I am in New York waiting for my flight to New Orleans. I will get there 11.17PM (=6AM Swedish time). I will have traveled 24 hours before I get to my destination. And tomorrow I am on that panel at NOBTS.

Tuesday, November 17, 2009

ETC Dinner at SBL, Monday 7 pm

We're all set for our ETC blog dinner on Monday night, Nov. 23rd, at 7 pm. We'll be at the Gumbo Shop about a block from Jackson Square, located at 630 St. Peter's Street--somehow the address seemed right for our group! :) This is a more moderate priced setting with quality food and a great atmosphere. Let's plan to meet in the lobby of the Marriott after the session ends, say at 6:40, then we can walk over together (about 10 minute walk).

Monday, November 16, 2009

Panel on Textual Criticism and Exegesis in New Orleans

One day before the SBL Annual Meeting opens in New Orleans, on 20 Novmeber, 3-5PM there will be a panel talk on textual criticism and exegesis (I don't know the exact title) at New Orleans Baptist Seminary, arranged by Bill Warren, director of the Center for New Testament Textual Studies (CNTTS). Panel members include Larry Hurtado, Edinburgh University, Michael Theophilos, Oxford University and Tommy Wasserman, Lund University/Örebro Theological Seminary. (-Yes, just men. I think Bill attempted to include a female scholar on the panel, but was unsuccessful.) Each panel member will offer a 20 minute presentation, and there will be plenty of room for response and discussion.

I have just finished my own presentation, "Surrounded by a Cloud of Witnesses," in which I will make three points.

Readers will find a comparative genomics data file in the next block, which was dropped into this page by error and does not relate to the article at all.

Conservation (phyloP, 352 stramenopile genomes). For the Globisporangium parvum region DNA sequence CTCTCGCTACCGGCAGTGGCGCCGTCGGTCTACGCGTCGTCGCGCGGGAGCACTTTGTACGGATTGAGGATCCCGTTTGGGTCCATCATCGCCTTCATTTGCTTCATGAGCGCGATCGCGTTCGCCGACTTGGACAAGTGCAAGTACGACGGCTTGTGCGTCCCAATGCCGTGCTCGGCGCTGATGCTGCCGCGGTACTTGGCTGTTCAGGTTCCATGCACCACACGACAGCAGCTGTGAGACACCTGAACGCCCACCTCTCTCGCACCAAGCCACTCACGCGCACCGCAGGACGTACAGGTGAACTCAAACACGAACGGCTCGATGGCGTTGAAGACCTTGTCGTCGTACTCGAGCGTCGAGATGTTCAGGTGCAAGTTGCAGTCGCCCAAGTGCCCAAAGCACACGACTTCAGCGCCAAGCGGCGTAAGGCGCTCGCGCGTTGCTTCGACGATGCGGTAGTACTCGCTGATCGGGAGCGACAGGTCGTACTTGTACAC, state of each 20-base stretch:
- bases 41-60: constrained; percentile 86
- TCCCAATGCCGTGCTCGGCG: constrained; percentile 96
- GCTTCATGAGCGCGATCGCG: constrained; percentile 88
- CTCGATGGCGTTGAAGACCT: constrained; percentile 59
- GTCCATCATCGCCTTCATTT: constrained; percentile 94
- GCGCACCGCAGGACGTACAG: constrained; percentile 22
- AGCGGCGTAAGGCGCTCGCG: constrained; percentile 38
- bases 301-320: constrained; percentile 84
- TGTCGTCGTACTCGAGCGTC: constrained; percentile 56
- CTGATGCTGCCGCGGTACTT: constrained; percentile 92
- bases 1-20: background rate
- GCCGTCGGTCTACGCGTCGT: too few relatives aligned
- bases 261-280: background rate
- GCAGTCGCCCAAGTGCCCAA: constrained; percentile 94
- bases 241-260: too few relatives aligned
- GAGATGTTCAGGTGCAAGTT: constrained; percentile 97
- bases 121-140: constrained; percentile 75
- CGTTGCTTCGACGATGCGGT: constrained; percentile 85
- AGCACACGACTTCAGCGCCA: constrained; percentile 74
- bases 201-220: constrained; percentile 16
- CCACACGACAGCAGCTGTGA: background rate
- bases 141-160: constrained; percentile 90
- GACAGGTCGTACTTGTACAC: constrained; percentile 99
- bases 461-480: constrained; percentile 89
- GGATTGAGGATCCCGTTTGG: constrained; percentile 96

Pay attention to:

- the scribes
- the variants
- the parallels (including all the variants)

I will just mention the first and third point in passing because of the time constraint. My actual example from Luke 10:41-42 (Jesus' response to Martha) will focus on the second point. I will emphasize that:
Variants that are judged as textual corruptions of the initial text, nevertheless stand in a direct or indirect hermeneutical relationship to the initial text, and as such they are more or less valuable for understanding that text.

The pre-eminent criterion in textual criticism suggests that the variant that is the initial text should be able to account for the origin, development, or presence of all other readings in its variation-unit. My point in this presentation is that conversely, the origin, development or presence of all other readings in the variation-unit contributes to the understanding of the initial text.

As for the example, Luke 10:41-42 (NASB) says:
But the Lord answered and said to her, "Martha, Martha, you are worried and bothered about so many things; but {only} one thing is necessary, for Mary has chosen the good part, which shall not be taken away from her."

As most English versions NASB reflects the variant readings adopted in NA27.

This is basically how I have interpreted Jesus' answer to Martha: Jesus is saying to Martha that there is one thing in life that is more important than everything else, and that is to be in his presence. That is what Mary has chosen and she should not be blaimed for doing so.

How many agree with my interpretation of the passage (in NASB)? Please answer the poll in the right sidebar, but don't think too much about your answer – I want your spontaneous reaction.

Saturday, November 14, 2009